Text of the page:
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Mobile home park in Westwood neighborhood could turn into a co-op

Mobile home parks across the state are at-risk for being redeveloped, displacing residents with little to no options for affordable relocation.

DENVER — There are only five mobile home parks left in Denver. For many, it's the only option for affordable housing. 

These parks are at risk of being bought out by developers and displacing residents.

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People in Westwood hope to create a cooperative that would put the ownership of the park in the hands of the people who live there. 

"We want to continue living in this area for many years," said Eduardo Castañeda, who lives at the Capitol City mobile home park in Westwood.

No one should have to worry about losing their home or their community being ripped apart.

Credit: 9NEWS
Eduardo Castañeda

"This community is positive," Castañeda said. "99% of the people are people who work that add a boost to the county of Denver."

He has lived at Capitol City mobile home park for 16 years. It's the last park still remaining in Westwood. 

Castañeda is helping to lead the effort to make the park he lives in into a cooperative, which would make him and other residents co-owners of the land their homes sit on.

"One of the residents mentioned how this is a historical moment and it is because this could impact the other four existing parks in the city," said Andrea Chiriboga-Flor, Colorado state director with 9to5 Colorado. “Mobile home parks are one of the last unsubsidized sources of affordable housing in the whole country and Colorado has a lot, especially in the metro area.”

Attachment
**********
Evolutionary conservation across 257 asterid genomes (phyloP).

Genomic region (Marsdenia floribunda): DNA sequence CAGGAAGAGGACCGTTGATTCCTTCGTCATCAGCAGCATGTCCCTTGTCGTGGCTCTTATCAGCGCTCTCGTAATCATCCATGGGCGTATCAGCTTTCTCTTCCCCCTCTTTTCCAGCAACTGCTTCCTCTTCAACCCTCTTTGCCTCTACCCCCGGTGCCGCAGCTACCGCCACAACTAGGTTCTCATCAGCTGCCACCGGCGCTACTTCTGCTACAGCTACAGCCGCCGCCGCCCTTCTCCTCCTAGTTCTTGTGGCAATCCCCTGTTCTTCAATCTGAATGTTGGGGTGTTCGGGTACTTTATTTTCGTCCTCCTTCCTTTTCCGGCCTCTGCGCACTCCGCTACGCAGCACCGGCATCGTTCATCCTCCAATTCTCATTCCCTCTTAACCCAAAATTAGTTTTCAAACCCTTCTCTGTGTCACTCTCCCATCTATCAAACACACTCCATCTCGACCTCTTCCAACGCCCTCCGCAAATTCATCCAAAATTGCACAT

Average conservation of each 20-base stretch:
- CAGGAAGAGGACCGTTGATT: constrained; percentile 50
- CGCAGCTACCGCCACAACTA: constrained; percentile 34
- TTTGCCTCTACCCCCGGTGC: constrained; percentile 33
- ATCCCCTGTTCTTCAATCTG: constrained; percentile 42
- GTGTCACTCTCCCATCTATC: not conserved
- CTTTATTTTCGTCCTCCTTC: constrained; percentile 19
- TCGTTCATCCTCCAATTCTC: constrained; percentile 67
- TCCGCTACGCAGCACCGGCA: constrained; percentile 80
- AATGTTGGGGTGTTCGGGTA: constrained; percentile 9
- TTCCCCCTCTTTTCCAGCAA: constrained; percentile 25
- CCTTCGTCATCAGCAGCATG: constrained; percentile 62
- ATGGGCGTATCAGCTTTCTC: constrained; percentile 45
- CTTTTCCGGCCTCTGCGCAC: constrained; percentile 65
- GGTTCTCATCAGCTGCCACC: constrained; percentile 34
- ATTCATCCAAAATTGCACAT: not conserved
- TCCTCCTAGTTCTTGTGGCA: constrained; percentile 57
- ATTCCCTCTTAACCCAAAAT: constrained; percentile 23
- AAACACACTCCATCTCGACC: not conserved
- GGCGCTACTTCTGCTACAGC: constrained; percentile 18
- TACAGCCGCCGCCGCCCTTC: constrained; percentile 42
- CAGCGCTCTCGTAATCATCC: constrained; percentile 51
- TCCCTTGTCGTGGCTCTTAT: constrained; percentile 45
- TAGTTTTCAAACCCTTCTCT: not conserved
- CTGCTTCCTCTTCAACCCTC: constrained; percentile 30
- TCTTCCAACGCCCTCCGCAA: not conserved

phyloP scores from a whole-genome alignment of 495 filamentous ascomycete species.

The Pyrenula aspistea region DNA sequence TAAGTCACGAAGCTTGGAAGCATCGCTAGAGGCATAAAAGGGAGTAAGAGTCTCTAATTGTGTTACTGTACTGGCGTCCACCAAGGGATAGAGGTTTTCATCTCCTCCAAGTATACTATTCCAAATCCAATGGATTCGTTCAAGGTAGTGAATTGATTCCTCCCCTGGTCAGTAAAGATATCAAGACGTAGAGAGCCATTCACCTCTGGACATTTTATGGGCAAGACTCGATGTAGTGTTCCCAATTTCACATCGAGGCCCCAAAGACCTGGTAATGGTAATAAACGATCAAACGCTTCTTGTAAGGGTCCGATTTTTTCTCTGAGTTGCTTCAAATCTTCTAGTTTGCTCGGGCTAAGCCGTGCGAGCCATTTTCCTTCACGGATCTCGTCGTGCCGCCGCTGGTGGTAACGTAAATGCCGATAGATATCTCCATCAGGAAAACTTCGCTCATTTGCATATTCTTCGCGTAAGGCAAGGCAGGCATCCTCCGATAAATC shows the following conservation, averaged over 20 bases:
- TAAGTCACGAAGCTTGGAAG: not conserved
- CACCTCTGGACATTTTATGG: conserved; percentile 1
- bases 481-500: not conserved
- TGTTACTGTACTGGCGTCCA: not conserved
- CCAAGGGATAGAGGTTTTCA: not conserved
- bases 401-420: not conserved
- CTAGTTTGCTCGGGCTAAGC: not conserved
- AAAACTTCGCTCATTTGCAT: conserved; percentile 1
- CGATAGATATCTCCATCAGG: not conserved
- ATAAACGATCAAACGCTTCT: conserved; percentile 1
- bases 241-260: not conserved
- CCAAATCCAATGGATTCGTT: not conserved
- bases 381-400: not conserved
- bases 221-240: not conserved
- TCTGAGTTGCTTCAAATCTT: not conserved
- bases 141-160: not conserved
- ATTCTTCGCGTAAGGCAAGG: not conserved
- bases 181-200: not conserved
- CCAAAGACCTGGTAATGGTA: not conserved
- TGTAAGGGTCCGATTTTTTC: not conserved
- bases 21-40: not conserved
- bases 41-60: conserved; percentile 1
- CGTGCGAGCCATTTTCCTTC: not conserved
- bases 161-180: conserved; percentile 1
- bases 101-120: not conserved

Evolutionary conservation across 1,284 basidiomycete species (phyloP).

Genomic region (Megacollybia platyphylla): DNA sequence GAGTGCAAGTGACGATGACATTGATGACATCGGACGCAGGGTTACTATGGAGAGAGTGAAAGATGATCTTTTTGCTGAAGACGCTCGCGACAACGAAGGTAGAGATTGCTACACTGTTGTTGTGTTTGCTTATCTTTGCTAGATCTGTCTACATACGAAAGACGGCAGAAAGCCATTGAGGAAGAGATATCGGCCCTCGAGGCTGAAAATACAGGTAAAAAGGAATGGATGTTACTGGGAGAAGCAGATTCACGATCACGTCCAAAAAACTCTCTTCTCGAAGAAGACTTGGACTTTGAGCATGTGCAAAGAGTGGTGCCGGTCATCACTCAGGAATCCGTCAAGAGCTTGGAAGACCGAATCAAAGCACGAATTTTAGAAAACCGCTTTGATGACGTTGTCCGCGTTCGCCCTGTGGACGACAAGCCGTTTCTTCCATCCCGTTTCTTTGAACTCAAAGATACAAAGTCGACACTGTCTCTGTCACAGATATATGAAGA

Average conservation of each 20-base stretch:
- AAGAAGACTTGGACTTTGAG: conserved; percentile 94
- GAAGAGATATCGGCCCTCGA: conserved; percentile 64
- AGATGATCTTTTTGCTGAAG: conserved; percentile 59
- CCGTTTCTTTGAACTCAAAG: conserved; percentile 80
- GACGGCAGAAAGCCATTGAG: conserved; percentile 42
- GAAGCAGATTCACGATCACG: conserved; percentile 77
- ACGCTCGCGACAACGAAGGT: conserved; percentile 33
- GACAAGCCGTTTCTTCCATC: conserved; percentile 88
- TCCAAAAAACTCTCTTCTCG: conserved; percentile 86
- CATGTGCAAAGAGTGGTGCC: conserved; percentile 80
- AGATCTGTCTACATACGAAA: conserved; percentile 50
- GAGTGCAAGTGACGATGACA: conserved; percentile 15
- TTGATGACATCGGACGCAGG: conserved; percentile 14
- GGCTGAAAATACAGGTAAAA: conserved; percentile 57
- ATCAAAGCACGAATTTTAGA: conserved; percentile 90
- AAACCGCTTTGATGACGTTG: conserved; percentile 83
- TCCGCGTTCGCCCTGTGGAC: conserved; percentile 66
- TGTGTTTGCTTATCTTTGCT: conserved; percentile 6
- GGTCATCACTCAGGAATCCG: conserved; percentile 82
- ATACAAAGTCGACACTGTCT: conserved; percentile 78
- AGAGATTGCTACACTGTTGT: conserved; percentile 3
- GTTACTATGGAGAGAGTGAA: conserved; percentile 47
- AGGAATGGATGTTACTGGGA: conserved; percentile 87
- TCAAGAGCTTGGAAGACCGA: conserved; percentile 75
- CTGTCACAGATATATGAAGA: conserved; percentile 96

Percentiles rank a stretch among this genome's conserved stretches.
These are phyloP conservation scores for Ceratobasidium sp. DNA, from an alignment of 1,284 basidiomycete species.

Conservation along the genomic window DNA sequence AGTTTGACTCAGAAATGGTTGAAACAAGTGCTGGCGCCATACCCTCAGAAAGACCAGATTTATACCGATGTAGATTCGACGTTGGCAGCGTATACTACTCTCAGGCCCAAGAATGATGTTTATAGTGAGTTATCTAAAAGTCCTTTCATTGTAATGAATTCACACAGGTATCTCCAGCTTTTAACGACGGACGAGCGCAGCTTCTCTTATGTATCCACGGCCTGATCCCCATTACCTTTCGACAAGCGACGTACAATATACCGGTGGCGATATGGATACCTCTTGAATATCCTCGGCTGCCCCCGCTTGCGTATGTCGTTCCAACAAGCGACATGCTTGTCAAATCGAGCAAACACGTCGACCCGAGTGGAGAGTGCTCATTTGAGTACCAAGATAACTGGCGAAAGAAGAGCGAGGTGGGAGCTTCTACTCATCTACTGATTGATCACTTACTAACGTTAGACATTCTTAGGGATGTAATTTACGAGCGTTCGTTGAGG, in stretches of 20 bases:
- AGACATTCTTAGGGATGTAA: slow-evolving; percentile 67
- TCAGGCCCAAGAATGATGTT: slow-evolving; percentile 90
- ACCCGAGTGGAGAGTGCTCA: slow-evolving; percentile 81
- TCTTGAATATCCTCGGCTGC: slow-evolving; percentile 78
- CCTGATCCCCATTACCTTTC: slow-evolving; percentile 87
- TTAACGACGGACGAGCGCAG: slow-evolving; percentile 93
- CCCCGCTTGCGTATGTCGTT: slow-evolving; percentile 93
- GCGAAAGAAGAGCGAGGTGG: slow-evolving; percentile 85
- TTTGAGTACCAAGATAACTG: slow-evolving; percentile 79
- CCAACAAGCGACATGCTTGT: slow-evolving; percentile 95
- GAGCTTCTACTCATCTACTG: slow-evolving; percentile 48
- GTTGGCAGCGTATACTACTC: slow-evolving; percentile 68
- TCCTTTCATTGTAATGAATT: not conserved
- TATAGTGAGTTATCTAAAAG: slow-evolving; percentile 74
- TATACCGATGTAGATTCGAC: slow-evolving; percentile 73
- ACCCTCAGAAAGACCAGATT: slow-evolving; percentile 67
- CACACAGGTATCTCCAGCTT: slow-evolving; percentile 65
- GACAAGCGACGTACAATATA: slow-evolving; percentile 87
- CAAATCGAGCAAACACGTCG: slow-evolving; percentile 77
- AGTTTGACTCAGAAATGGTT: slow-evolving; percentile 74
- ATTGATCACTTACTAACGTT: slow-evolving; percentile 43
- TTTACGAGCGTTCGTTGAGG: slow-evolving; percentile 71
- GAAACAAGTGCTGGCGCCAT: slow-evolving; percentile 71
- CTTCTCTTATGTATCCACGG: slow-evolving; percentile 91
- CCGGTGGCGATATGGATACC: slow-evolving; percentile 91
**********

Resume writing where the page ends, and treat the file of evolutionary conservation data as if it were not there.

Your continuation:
She said that sometimes creating a co-op or community land trust is the only opportunity to create permanent, affordable housing. 

"We're in this unique situation where for once, the park owner really wants to work with residents to make sure that they can stay in their homes and create a community-owned cooperative," said Chiriboga-Flor. "It's really like the stars are aligning for once."

Credit: 9NEWS
Andrea Chiriboga-Flor

She said if the co-op doesn't happen, residents could be forced to move with really no other affordable housing available. 

"If these parks disappear, we won't have a workforce in a lot of these places," Chiriboga-Flor said. “We really treat housing as a commodity and something to be profited off of. It’s not seen as a human right.”

It's why Castañeda and Chiriboga-Flor are working hard to fight off gentrification and give residents the power to manage their own community. So far, they have the support of about 75 residents.

"The entire community is excited that we are participating to have this land for which we have been paying little by little to make community partners for that purpose," said Castañeda.

There are a few contingencies left to turn this mobile home park into a co-op.

Chiriboga-Flor said the loan to purchase went under contract for $11.5 million dollars.

“To subsidize it, we would need at least a few million dollars to make sure residents aren’t paying more or too much more than what they’re paying right now," she said. “To do that, we really are counting on big foundations to pitch in and really see this as an opportunity to create permanent, affordable housing in Denver proper.”

There are also zoning issues that need to be resolved. 

Chiriboga-Flor said a zoning code passed in 2016 does not allow mobile homes to be replaced. For example, if one were to burn down, another unit could not be added back into the park.

“Denver’s actually one of the most hostile cities towards mobile homes in Colorado," she said.

Chiriboga-Flor said she's hopeful the zoning code change will happen sometime in March, with the support of city councilmembers Jamie Torres and Candi CdeBaca.

If everything from there goes the right way, residents hope to have the co-op created by May of next year.

“The more that this happens, the more that cities across the state and counties are seeing that this is possible, that they can really invest in this type of community-owned model," said Chiriboga-Flor. "I think the more it’s going to happen, the more viable it will be.”



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